SS: Omar Vizquel
The Indians' offseason took a hit when Vizquel failed a physical, thus negating a deal that would have brought Carlos Guillen to Cleveland. Vizquel can still play, of course, but he's not what he once was.
3B: Casey Blake
Barely adequate. If you weren't a Blue Jays or Twins fan, you are forgiven for thinking that Blake was just a kid last season, when he led the Indians with 152 games, 80 runs, 143 hits, and 35 doubles. Blake was no rookie, though. As those Jays and Twins fans know, Blake's 30 and he's been kicking around for a long time. Blake's got some power, but he doesn't get on base and that means his career as an everyday player is nearly over.
LF: Ryan Ludwick
Let's face it, the Tribe's infield is nondescript, at best. But the Indians have a chance to be pretty good in the outfield. Ludwick's got OBP problems, but he's also got good power and could hit 25-30 homers if he plays 150 games.
CF: Milton Bradley
After teasing us for years, "Games" went great guns until Aug. 9, when his season ended because of a back injury. Before that, though, Bradley batted .321 with power and plate discipline, and he should have been named to the All-Star team. Bradley's always had problems staying in the lineup, but if healthy he'll be one of the better players in the division.
RF: Jody Gerut
Can the best rookie hitter in the American League prove that he wasn't a one-year wonder? Yes and no. Gerut's a talented hitter, but he's not really a power hitter; before cranking out 27 homers in 144 games last season (including 17 Triple-A games), he'd never hit more than 11 home runs in one year. Gerut's essentially a .275 hitter with enough power and patience to deserve a spot in the lineup. But his past doesn't suggest future stardom.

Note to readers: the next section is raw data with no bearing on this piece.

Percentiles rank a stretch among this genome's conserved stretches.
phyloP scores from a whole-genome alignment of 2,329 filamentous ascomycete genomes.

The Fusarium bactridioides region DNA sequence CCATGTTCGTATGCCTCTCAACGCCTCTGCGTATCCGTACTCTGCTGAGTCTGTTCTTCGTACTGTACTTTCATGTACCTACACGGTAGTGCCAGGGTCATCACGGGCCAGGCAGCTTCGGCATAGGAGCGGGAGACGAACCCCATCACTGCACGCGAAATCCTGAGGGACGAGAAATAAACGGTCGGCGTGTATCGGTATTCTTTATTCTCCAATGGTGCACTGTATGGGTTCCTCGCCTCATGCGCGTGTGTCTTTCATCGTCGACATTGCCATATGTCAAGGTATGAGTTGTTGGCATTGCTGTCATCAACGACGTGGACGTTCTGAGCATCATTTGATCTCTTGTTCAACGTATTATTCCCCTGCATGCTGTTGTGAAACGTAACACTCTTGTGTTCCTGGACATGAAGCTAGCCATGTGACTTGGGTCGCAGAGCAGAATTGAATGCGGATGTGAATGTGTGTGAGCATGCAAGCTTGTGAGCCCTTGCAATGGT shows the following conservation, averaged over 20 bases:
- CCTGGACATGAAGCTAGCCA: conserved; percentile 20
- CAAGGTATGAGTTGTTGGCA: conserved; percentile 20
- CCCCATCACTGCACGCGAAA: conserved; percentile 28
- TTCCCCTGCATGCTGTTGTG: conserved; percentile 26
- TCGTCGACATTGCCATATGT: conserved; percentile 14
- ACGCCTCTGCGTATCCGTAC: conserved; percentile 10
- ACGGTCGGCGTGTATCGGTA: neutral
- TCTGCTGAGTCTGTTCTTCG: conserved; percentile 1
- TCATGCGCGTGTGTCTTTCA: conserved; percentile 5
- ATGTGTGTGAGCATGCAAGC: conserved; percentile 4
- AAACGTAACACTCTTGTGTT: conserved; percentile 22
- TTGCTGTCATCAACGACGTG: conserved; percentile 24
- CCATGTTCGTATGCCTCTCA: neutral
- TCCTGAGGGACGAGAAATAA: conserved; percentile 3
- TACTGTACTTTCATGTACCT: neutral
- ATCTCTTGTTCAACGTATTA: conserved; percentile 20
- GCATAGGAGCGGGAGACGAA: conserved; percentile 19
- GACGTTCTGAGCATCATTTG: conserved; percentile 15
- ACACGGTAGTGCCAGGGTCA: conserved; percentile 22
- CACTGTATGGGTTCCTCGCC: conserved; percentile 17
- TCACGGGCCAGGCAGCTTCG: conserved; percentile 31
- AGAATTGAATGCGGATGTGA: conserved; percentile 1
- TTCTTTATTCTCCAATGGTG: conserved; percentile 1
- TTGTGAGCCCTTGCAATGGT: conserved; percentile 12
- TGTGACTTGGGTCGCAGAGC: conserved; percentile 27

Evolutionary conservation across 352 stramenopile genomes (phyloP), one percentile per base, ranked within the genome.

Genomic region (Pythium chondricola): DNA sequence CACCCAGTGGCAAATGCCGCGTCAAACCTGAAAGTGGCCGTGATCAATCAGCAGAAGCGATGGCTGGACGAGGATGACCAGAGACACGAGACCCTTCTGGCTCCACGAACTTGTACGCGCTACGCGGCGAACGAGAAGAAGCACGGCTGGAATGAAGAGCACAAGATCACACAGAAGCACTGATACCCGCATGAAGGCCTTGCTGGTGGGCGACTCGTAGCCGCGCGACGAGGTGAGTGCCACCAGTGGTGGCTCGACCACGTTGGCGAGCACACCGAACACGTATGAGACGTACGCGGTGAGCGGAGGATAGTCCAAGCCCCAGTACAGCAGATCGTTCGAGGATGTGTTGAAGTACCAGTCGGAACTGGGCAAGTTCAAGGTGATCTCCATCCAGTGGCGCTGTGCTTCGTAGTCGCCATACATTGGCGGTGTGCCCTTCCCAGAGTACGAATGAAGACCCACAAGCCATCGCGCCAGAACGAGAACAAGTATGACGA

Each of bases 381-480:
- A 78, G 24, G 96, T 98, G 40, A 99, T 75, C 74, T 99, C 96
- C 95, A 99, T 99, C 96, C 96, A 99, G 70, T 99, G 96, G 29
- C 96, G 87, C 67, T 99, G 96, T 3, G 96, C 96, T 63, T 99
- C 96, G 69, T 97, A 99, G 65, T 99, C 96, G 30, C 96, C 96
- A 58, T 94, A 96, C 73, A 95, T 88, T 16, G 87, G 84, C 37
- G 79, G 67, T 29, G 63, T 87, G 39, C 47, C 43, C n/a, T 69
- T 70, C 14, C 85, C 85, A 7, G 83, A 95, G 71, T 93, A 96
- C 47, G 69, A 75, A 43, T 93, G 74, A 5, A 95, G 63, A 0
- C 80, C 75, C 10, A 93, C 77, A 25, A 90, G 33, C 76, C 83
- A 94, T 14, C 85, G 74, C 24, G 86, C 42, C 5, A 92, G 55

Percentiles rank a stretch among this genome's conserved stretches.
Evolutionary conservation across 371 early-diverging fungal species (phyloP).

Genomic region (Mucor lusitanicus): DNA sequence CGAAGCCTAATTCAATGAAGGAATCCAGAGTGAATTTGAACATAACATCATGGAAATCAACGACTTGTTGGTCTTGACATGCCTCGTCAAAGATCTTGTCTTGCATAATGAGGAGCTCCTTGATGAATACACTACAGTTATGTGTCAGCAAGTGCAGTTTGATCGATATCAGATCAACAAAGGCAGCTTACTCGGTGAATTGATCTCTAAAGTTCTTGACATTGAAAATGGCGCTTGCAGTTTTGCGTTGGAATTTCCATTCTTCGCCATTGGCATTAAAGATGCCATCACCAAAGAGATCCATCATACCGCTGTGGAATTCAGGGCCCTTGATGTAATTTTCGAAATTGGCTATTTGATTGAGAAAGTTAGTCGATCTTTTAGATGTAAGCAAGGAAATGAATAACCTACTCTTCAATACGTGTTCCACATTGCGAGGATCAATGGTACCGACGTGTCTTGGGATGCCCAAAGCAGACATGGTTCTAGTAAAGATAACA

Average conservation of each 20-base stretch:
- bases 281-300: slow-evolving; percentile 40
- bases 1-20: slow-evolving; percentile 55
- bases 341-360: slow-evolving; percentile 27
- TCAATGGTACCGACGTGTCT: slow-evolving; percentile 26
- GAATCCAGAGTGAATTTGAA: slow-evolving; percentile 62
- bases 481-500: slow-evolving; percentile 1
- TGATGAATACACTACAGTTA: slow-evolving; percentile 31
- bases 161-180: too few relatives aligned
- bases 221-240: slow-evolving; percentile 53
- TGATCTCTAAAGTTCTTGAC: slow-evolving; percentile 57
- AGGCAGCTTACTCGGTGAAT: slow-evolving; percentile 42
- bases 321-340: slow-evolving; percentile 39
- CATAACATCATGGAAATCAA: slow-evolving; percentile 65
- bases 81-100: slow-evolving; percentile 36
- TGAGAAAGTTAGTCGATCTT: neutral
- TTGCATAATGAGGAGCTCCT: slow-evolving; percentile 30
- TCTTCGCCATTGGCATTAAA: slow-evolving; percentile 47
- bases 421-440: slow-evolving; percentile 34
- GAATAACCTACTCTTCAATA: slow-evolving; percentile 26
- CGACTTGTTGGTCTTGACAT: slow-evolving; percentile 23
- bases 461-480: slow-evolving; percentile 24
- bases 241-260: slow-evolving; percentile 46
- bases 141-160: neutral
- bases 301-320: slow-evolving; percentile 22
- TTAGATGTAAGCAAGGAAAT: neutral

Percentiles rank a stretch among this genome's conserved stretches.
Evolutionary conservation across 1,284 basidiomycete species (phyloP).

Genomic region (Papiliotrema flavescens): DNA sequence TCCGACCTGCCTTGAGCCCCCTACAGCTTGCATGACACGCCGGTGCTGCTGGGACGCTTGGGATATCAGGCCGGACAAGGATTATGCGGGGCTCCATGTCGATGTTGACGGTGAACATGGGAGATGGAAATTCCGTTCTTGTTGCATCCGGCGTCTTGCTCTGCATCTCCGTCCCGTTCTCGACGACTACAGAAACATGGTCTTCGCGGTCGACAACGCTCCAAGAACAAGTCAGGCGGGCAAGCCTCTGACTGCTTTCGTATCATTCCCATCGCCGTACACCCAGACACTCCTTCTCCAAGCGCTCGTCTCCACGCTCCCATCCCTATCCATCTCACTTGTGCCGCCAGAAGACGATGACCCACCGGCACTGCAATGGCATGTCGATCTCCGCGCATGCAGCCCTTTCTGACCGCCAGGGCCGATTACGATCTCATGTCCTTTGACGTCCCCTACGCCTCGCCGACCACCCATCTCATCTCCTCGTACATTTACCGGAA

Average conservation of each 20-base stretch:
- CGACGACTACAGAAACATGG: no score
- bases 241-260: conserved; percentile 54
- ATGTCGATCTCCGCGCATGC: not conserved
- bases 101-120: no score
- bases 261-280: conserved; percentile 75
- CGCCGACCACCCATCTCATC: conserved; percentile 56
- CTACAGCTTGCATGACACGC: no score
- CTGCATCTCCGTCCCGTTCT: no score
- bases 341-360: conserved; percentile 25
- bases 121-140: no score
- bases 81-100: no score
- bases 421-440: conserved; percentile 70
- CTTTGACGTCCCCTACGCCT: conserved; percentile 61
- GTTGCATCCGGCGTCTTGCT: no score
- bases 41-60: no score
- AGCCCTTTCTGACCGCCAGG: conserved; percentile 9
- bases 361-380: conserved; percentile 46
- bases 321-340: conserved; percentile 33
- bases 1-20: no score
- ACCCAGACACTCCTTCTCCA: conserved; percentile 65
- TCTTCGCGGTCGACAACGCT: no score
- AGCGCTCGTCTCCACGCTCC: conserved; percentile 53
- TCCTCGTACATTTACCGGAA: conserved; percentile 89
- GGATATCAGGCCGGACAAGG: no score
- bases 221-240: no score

Three seasons into his major-league career, C.C. Sabathia is a known quantity. It's the rest of the rotation that you have to wonder about. The Indians' projected No. 2, No. 3, and No. 4 starters -- Jason Davis, Cliff Lee, and Jason Stanford -- all have plenty of talent. They've also combined to win the grand total of 12 major league games (eight of them by Davis). The fifth slot might go to Jeff D'Amico, whose major league ERA since 2000 (when he pitched brilliantly for the Brewers) is 5.00. Yes, I know: this spring he's healthy. I'm sure that's what the Mets thought in 2002 (6-10, 4.94), and the Pirates in 2003 (9-16, 4.77).
So yes, this is a problem area. The Indians have a lot of good young arms, but with a lot of good young arms and a quarter you can barely buy a cup of coffee in Collinwood.
Then again, doesn't every team in the AL Central have a problem area or two (or three)?
As most of the talent drifts to the east and the west (i.e. where the money is), it gets easier and easier to win the Central. Only the Royals and Tigers made real improvements this offseason, and only one of those teams even has a chance to finish above .500.
I will be shocked if the Indians do what the Angels and Marlins did, and win the World Series. They're just nearly good enough to win 85 games and survive a postseason gauntlet that's likely to include two or three legitimately great teams. But I will not be shocked if the Indians win the American League Central. On paper, they're the fourth-best team in the division. But every year, a fourth-best-team-on-paper surprises us. And the Indians have the talent and the (lack of) competition to be this year's surprise, if they come up with a little more than their fair share of luck.
Senior writer Rob Neyer writes three columns per week during baseball's offseason. This spring, Fireside will publish Rob's next book, "The Neyer/James Guide to Pitchers" (co-authored with Bill James); for more information, visit Rob's Web site. Also, click here to send a question for possible use on ESPNEWS.